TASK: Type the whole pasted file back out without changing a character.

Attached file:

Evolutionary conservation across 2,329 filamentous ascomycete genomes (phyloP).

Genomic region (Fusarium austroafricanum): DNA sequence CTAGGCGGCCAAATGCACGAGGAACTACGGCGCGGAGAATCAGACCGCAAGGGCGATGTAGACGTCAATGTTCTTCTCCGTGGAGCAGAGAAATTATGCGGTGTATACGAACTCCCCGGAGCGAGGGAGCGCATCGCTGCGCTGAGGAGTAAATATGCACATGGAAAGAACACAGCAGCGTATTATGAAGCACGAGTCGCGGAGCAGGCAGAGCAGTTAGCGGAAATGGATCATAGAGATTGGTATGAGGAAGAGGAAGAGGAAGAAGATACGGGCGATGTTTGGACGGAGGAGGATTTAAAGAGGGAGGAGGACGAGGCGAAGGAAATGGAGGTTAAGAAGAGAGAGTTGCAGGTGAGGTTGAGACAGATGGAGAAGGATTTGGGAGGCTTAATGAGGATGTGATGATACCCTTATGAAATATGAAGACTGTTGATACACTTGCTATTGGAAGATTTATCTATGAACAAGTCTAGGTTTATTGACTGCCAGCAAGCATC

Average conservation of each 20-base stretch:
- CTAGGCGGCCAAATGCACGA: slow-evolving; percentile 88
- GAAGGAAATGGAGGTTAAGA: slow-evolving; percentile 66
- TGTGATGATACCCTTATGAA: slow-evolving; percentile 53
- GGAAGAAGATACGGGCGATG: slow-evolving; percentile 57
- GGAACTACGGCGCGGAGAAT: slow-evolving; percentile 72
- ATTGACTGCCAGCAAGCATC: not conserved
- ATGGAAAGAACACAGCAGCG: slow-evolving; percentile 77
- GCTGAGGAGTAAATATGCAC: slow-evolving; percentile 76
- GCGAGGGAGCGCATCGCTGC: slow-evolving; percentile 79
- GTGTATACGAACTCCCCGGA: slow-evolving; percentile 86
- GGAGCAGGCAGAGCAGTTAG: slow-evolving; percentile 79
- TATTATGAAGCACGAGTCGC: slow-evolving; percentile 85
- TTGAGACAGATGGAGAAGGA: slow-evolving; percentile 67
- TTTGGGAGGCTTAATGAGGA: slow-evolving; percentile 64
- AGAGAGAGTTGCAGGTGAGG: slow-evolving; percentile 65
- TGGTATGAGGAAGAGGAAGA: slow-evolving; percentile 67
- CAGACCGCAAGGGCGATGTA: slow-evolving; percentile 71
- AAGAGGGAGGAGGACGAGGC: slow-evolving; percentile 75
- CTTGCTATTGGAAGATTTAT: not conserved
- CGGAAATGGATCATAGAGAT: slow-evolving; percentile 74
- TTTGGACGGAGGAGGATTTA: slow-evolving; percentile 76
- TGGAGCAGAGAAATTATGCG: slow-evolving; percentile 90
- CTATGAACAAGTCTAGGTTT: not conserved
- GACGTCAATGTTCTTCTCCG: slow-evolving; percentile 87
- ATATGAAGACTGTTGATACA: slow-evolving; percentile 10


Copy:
Evolutionary conservation across 2,329 filamentous ascomycete genomes (phyloP).

Genomic region (Fusarium austroafricanum): DNA sequence CTAGGCGGCCAAATGCACGAGGAACTACGGCGCGGAGAATCAGACCGCAAGGGCGATGTAGACGTCAATGTTCTTCTCCGTGGAGCAGAGAAATTATGCGGTGTATACGAACTCCCCGGAGCGAGGGAGCGCATCGCTGCGCTGAGGAGTAAATATGCACATGGAAAGAACACAGCAGCGTATTATGAAGCACGAGTCGCGGAGCAGGCAGAGCAGTTAGCGGAAATGGATCATAGAGATTGGTATGAGGAAGAGGAAGAGGAAGAAGATACGGGCGATGTTTGGACGGAGGAGGATTTAAAGAGGGAGGAGGACGAGGCGAAGGAAATGGAGGTTAAGAAGAGAGAGTTGCAGGTGAGGTTGAGACAGATGGAGAAGGATTTGGGAGGCTTAATGAGGATGTGATGATACCCTTATGAAATATGAAGACTGTTGATACACTTGCTATTGGAAGATTTATCTATGAACAAGTCTAGGTTTATTGACTGCCAGCAAGCATC

Average conservation of each 20-base stretch:
- CTAGGCGGCCAAATGCACGA: slow-evolving; percentile 88
- GAAGGAAATGGAGGTTAAGA: slow-evolving; percentile 66
- TGTGATGATACCCTTATGAA: slow-evolving; percentile 53
- GGAAGAAGATACGGGCGATG: slow-evolving; percentile 57
- GGAACTACGGCGCGGAGAAT: slow-evolving; percentile 72
- ATTGACTGCCAGCAAGCATC: not conserved
- ATGGAAAGAACACAGCAGCG: slow-evolving; percentile 77
- GCTGAGGAGTAAATATGCAC: slow-evolving; percentile 76
- GCGAGGGAGCGCATCGCTGC: slow-evolving; percentile 79
- GTGTATACGAACTCCCCGGA: slow-evolving; percentile 86
- GGAGCAGGCAGAGCAGTTAG: slow-evolving; percentile 79
- TATTATGAAGCACGAGTCGC: slow-evolving; percentile 85
- TTGAGACAGATGGAGAAGGA: slow-evolving; percentile 67
- TTTGGGAGGCTTAATGAGGA: slow-evolving; percentile 64
- AGAGAGAGTTGCAGGTGAGG: slow-evolving; percentile 65
- TGGTATGAGGAAGAGGAAGA: slow-evolving; percentile 67
- CAGACCGCAAGGGCGATGTA: slow-evolving; percentile 71
- AAGAGGGAGGAGGACGAGGC: slow-evolving; percentile 75
- CTTGCTATTGGAAGATTTAT: not conserved
- CGGAAATGGATCATAGAGAT: slow-evolving; percentile 74
- TTTGGACGGAGGAGGATTTA: slow-evolving; percentile 76
- TGGAGCAGAGAAATTATGCG: slow-evolving; percentile 90
- CTATGAACAAGTCTAGGTTT: not conserved
- GACGTCAATGTTCTTCTCCG: slow-evolving; percentile 87
- ATATGAAGACTGTTGATACA: slow-evolving; percentile 10